Generally speaking, cataract means clouding of the eye’s natural lens. This clouding damages vision.
Cataracts can appear at any age (even in childhood), their morphology varies, and their severity is assessed by whether and how much it affects a child’s eyesight.
The treatment of pediatric cataract is surgical, but not all pediatric cataracts require it. Only 3 out of 10,000 children present cataracts that require surgery.
If the cataract is congenital (observed since the first months of life) and operable, then the surgery should be performed during the first 2 months of life. The decision is a concern of the doctor and the parents.
Pediatric cataract may be hereditary, due to lens dysplasia, genetic or metabolic disorders, infections of the endometrium (e.g. rubella, toxoplasmosis, cytomegalovirus, herpes simplex), other systemic diseases, prematurity, injury, while the causes remain unknown, to a large extent.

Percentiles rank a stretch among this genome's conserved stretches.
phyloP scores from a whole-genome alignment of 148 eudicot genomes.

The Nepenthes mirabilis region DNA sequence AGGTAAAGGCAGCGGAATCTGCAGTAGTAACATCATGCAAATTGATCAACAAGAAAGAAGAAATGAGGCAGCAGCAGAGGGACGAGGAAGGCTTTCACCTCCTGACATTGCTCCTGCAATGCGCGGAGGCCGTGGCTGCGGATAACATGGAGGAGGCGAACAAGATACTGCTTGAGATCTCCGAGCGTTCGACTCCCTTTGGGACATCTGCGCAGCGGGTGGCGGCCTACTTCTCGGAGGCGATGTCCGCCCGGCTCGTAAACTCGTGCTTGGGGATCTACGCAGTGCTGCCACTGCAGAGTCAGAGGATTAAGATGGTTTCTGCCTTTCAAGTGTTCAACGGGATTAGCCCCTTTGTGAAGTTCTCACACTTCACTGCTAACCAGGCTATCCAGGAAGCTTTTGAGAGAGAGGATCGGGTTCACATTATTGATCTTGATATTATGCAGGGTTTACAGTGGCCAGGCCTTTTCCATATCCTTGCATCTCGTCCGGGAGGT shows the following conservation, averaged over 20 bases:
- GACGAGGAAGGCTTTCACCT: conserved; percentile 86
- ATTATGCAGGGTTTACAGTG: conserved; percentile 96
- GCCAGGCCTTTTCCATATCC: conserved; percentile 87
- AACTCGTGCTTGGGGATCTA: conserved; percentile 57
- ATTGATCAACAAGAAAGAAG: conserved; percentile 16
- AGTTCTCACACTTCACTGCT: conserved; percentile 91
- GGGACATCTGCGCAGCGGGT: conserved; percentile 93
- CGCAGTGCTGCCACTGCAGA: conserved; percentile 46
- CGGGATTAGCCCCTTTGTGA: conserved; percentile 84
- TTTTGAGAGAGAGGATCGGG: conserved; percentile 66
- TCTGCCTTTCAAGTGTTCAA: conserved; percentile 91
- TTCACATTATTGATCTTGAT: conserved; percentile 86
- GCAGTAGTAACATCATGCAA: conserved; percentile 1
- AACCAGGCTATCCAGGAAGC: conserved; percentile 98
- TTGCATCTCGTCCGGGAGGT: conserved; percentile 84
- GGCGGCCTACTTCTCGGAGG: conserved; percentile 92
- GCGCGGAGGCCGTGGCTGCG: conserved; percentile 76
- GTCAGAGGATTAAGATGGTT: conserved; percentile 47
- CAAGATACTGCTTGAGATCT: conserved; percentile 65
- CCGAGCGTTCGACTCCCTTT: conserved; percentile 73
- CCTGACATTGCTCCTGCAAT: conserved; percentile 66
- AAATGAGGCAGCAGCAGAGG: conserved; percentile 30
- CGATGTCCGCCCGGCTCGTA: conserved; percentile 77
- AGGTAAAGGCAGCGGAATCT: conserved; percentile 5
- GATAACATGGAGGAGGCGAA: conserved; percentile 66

Pediatric cataracts can occur at birth or later, during the developmental stages.
What parents should know regarding pediatric cataract surgery
- Addressing the cataract aims at attempting vision enhancement, and, in this attempt, surgery is only the beginning.
- This surgery differs from the respective surgery for an adult and experience is required.
- The natural lens is removed and its replacement is achieved either by placing a special intraocular lens (not recommended for children under twelve months of age), special contact lenses, or glasses.
- As with any surgery, this one can also pose risks, both early (infections etc.) and late (glaucoma, blurring of the visual axis from membranes, detachment etc.).